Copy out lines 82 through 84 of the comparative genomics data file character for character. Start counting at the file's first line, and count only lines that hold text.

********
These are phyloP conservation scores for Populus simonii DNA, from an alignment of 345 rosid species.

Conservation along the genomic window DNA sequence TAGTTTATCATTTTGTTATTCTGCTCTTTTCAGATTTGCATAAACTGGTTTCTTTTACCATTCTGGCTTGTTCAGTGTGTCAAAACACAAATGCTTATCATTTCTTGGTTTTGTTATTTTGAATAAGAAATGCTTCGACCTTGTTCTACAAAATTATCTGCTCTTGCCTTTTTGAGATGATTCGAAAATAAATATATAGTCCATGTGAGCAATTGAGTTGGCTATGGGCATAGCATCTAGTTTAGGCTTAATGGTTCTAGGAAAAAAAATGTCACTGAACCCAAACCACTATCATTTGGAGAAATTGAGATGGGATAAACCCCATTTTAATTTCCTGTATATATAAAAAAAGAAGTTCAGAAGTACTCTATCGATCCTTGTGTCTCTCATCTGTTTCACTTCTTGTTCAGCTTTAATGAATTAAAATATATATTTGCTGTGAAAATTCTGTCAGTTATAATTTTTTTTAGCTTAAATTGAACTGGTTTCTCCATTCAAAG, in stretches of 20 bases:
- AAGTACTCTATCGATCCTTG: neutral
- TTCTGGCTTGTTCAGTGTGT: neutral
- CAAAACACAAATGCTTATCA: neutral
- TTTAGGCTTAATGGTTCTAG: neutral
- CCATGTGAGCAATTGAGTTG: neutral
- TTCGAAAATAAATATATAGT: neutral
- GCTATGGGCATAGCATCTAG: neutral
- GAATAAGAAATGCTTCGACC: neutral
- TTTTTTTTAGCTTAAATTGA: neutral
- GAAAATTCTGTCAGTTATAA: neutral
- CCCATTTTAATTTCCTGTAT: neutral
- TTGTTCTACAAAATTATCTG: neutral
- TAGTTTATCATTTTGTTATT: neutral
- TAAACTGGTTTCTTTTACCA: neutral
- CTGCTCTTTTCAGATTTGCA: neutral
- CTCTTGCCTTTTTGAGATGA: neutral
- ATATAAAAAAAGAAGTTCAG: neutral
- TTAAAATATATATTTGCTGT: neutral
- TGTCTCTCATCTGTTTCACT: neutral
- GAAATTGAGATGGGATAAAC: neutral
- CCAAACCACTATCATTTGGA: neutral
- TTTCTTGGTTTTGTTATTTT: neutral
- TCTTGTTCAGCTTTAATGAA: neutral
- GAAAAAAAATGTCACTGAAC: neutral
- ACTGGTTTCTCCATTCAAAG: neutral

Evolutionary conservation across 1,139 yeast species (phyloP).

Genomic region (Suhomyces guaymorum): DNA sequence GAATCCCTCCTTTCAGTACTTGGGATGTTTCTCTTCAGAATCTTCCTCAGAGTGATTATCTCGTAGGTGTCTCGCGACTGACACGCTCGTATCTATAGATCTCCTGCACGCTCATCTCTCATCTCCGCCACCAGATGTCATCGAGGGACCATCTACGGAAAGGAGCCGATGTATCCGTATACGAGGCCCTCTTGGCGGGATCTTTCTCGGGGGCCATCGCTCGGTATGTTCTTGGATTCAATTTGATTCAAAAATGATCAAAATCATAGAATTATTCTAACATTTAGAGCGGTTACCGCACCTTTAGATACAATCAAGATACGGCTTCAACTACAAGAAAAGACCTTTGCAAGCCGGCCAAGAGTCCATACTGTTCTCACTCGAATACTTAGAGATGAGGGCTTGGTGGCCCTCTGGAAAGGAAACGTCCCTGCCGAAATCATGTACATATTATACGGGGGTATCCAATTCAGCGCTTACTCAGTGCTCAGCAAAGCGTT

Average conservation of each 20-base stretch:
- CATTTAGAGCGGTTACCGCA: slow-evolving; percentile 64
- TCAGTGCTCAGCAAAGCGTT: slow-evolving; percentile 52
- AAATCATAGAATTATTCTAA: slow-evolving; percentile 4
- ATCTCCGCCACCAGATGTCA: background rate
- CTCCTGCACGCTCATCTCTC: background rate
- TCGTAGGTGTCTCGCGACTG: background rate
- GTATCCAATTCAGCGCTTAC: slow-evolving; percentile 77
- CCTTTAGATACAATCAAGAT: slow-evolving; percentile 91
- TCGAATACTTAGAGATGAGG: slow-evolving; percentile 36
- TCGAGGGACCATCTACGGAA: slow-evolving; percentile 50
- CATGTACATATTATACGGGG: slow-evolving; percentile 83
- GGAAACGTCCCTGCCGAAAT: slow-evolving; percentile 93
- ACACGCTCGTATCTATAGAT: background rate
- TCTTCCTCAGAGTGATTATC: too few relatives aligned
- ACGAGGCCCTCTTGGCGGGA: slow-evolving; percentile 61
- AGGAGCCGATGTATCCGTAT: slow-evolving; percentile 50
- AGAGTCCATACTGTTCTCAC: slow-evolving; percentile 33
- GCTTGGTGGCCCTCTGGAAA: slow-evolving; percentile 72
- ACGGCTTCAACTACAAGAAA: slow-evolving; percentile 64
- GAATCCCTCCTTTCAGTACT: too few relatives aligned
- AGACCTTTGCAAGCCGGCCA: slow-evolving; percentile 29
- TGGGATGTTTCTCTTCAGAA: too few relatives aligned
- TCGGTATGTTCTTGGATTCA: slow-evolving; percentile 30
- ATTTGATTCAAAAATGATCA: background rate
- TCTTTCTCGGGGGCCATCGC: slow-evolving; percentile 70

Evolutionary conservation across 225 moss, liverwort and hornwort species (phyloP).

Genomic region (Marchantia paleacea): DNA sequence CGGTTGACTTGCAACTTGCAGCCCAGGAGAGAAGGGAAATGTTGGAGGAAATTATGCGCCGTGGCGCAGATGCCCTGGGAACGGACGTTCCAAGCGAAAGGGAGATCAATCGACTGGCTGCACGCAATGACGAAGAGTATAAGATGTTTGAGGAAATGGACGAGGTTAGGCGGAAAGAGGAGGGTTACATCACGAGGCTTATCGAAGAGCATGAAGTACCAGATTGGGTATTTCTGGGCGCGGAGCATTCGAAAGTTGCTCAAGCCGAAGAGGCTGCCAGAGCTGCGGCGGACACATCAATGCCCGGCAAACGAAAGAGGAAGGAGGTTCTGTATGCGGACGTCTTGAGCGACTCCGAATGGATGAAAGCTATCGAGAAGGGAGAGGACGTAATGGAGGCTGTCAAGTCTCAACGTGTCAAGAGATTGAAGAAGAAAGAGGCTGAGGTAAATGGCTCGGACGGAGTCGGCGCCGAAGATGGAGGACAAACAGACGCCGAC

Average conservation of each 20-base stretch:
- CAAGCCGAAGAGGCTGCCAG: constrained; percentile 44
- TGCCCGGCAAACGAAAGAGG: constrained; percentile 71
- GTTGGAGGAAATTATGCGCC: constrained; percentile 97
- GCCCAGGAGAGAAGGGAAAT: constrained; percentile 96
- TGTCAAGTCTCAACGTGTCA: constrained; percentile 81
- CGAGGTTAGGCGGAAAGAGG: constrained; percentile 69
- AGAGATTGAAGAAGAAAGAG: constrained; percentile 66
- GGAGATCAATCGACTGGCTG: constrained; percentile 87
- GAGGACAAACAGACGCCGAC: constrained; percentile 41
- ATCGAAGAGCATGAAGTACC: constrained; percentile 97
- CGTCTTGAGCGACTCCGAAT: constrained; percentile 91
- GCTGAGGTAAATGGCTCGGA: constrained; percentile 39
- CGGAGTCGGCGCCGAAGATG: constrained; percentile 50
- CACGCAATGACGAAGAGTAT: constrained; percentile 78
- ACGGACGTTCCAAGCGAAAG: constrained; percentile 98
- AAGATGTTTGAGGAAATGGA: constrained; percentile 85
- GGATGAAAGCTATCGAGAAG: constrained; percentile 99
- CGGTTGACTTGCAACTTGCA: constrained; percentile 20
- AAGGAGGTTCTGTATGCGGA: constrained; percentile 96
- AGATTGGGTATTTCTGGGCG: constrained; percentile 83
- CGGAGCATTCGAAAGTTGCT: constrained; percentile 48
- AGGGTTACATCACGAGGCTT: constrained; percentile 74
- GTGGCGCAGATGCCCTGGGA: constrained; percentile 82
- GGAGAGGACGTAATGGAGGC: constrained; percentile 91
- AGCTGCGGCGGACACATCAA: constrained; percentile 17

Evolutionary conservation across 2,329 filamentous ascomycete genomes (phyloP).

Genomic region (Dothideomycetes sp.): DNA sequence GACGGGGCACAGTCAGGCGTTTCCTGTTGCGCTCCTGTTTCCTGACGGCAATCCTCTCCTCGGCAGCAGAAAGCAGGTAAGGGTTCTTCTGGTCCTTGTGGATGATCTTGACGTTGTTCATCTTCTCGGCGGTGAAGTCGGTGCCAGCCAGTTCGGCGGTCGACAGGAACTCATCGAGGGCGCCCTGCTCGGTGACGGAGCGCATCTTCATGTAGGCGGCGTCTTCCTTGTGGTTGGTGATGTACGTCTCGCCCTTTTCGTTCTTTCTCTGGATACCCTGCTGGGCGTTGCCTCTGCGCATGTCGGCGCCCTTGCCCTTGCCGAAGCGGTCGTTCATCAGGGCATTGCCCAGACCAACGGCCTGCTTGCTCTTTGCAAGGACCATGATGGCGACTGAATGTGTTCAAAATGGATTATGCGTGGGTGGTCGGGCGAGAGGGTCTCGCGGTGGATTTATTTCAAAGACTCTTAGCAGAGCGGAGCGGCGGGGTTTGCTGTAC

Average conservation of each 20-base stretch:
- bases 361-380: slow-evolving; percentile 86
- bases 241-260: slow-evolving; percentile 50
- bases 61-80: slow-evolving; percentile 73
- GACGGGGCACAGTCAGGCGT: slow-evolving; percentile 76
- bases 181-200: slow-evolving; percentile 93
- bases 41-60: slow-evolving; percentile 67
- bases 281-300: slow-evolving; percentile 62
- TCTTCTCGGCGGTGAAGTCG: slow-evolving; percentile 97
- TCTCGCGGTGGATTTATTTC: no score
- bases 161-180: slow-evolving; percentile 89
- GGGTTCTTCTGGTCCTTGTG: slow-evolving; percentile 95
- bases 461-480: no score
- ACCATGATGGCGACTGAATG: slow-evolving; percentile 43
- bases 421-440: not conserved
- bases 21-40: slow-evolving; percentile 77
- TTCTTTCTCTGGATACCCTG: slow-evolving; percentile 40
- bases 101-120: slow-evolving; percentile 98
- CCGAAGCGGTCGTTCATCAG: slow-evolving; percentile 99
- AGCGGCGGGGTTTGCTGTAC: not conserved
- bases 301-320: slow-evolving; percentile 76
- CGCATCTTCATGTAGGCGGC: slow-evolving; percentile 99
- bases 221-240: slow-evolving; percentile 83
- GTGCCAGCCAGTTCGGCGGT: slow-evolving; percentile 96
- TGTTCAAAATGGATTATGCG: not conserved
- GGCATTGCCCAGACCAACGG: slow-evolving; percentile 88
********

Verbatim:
- GGAGAGGACGTAATGGAGGC: constrained; percentile 91
- AGCTGCGGCGGACACATCAA: constrained; percentile 17

Evolutionary conservation across 2,329 filamentous ascomycete genomes (phyloP).